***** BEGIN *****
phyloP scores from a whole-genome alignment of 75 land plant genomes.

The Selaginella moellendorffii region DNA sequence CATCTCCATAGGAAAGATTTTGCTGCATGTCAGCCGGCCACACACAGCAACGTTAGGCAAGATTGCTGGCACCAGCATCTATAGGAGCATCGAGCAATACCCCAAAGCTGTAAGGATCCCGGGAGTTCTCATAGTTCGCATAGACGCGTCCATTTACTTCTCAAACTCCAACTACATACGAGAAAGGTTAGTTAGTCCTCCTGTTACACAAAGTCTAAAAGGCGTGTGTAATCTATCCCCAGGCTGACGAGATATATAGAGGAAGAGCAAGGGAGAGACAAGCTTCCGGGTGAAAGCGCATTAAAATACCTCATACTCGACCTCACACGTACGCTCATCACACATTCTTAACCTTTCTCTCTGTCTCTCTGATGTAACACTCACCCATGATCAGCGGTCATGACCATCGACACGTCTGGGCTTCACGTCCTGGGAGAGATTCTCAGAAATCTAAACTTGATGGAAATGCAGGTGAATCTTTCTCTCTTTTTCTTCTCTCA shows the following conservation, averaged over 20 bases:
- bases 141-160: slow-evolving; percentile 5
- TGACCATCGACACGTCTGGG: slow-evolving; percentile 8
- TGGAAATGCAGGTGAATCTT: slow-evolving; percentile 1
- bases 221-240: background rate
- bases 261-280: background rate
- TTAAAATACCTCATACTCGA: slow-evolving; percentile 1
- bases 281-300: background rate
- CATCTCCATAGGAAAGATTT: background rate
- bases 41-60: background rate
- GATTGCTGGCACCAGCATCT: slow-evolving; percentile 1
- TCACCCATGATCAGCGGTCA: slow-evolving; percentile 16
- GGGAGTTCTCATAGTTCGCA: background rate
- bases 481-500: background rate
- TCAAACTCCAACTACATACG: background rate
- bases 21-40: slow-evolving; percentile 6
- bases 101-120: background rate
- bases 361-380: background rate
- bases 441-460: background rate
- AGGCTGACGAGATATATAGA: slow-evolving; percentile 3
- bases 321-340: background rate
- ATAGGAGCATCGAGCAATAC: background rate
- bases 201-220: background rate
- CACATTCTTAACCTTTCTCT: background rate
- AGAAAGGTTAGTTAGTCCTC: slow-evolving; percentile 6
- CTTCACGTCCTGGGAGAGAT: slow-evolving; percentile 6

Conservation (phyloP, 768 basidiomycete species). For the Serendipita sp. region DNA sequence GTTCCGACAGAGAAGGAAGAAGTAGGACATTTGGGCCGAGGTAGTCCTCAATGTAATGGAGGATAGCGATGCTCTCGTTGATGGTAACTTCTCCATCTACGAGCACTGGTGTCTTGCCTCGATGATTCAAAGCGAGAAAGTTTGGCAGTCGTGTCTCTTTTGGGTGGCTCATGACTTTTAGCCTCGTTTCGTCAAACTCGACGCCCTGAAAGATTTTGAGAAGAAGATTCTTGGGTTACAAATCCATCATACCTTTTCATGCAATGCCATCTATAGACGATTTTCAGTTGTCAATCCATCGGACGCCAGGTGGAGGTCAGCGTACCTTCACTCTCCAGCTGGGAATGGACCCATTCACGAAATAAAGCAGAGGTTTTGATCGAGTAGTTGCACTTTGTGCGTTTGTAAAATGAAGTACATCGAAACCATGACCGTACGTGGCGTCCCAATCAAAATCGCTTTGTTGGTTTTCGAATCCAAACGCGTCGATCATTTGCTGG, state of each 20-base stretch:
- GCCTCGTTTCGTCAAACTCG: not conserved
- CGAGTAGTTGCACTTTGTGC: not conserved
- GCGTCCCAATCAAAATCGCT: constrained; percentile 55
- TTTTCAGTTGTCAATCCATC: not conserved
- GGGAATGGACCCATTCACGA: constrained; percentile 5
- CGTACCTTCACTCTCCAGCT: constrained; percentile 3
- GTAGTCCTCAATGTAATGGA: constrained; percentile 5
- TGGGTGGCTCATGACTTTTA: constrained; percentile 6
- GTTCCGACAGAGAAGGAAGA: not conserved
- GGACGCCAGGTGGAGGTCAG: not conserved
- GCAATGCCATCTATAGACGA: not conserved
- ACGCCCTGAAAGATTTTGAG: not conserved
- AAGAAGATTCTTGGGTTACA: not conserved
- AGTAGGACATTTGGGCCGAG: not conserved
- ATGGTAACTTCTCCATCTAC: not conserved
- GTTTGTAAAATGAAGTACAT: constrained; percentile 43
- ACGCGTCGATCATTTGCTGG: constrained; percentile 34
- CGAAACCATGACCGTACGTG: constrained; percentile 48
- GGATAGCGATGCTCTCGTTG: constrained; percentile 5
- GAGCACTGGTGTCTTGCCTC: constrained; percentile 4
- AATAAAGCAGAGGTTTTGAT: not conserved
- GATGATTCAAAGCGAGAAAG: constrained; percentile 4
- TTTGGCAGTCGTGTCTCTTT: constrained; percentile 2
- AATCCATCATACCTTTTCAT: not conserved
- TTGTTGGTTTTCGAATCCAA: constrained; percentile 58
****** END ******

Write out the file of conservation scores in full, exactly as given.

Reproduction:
phyloP scores from a whole-genome alignment of 75 land plant genomes.

The Selaginella moellendorffii region DNA sequence CATCTCCATAGGAAAGATTTTGCTGCATGTCAGCCGGCCACACACAGCAACGTTAGGCAAGATTGCTGGCACCAGCATCTATAGGAGCATCGAGCAATACCCCAAAGCTGTAAGGATCCCGGGAGTTCTCATAGTTCGCATAGACGCGTCCATTTACTTCTCAAACTCCAACTACATACGAGAAAGGTTAGTTAGTCCTCCTGTTACACAAAGTCTAAAAGGCGTGTGTAATCTATCCCCAGGCTGACGAGATATATAGAGGAAGAGCAAGGGAGAGACAAGCTTCCGGGTGAAAGCGCATTAAAATACCTCATACTCGACCTCACACGTACGCTCATCACACATTCTTAACCTTTCTCTCTGTCTCTCTGATGTAACACTCACCCATGATCAGCGGTCATGACCATCGACACGTCTGGGCTTCACGTCCTGGGAGAGATTCTCAGAAATCTAAACTTGATGGAAATGCAGGTGAATCTTTCTCTCTTTTTCTTCTCTCA shows the following conservation, averaged over 20 bases:
- bases 141-160: slow-evolving; percentile 5
- TGACCATCGACACGTCTGGG: slow-evolving; percentile 8
- TGGAAATGCAGGTGAATCTT: slow-evolving; percentile 1
- bases 221-240: background rate
- bases 261-280: background rate
- TTAAAATACCTCATACTCGA: slow-evolving; percentile 1
- bases 281-300: background rate
- CATCTCCATAGGAAAGATTT: background rate
- bases 41-60: background rate
- GATTGCTGGCACCAGCATCT: slow-evolving; percentile 1
- TCACCCATGATCAGCGGTCA: slow-evolving; percentile 16
- GGGAGTTCTCATAGTTCGCA: background rate
- bases 481-500: background rate
- TCAAACTCCAACTACATACG: background rate
- bases 21-40: slow-evolving; percentile 6
- bases 101-120: background rate
- bases 361-380: background rate
- bases 441-460: background rate
- AGGCTGACGAGATATATAGA: slow-evolving; percentile 3
- bases 321-340: background rate
- ATAGGAGCATCGAGCAATAC: background rate
- bases 201-220: background rate
- CACATTCTTAACCTTTCTCT: background rate
- AGAAAGGTTAGTTAGTCCTC: slow-evolving; percentile 6
- CTTCACGTCCTGGGAGAGAT: slow-evolving; percentile 6

Conservation (phyloP, 768 basidiomycete species). For the Serendipita sp. region DNA sequence GTTCCGACAGAGAAGGAAGAAGTAGGACATTTGGGCCGAGGTAGTCCTCAATGTAATGGAGGATAGCGATGCTCTCGTTGATGGTAACTTCTCCATCTACGAGCACTGGTGTCTTGCCTCGATGATTCAAAGCGAGAAAGTTTGGCAGTCGTGTCTCTTTTGGGTGGCTCATGACTTTTAGCCTCGTTTCGTCAAACTCGACGCCCTGAAAGATTTTGAGAAGAAGATTCTTGGGTTACAAATCCATCATACCTTTTCATGCAATGCCATCTATAGACGATTTTCAGTTGTCAATCCATCGGACGCCAGGTGGAGGTCAGCGTACCTTCACTCTCCAGCTGGGAATGGACCCATTCACGAAATAAAGCAGAGGTTTTGATCGAGTAGTTGCACTTTGTGCGTTTGTAAAATGAAGTACATCGAAACCATGACCGTACGTGGCGTCCCAATCAAAATCGCTTTGTTGGTTTTCGAATCCAAACGCGTCGATCATTTGCTGG, state of each 20-base stretch:
- GCCTCGTTTCGTCAAACTCG: not conserved
- CGAGTAGTTGCACTTTGTGC: not conserved
- GCGTCCCAATCAAAATCGCT: constrained; percentile 55
- TTTTCAGTTGTCAATCCATC: not conserved
- GGGAATGGACCCATTCACGA: constrained; percentile 5
- CGTACCTTCACTCTCCAGCT: constrained; percentile 3
- GTAGTCCTCAATGTAATGGA: constrained; percentile 5
- TGGGTGGCTCATGACTTTTA: constrained; percentile 6
- GTTCCGACAGAGAAGGAAGA: not conserved
- GGACGCCAGGTGGAGGTCAG: not conserved
- GCAATGCCATCTATAGACGA: not conserved
- ACGCCCTGAAAGATTTTGAG: not conserved
- AAGAAGATTCTTGGGTTACA: not conserved
- AGTAGGACATTTGGGCCGAG: not conserved
- ATGGTAACTTCTCCATCTAC: not conserved
- GTTTGTAAAATGAAGTACAT: constrained; percentile 43
- ACGCGTCGATCATTTGCTGG: constrained; percentile 34
- CGAAACCATGACCGTACGTG: constrained; percentile 48
- GGATAGCGATGCTCTCGTTG: constrained; percentile 5
- GAGCACTGGTGTCTTGCCTC: constrained; percentile 4
- AATAAAGCAGAGGTTTTGAT: not conserved
- GATGATTCAAAGCGAGAAAG: constrained; percentile 4
- TTTGGCAGTCGTGTCTCTTT: constrained; percentile 2
- AATCCATCATACCTTTTCAT: not conserved
- TTGTTGGTTTTCGAATCCAA: constrained; percentile 58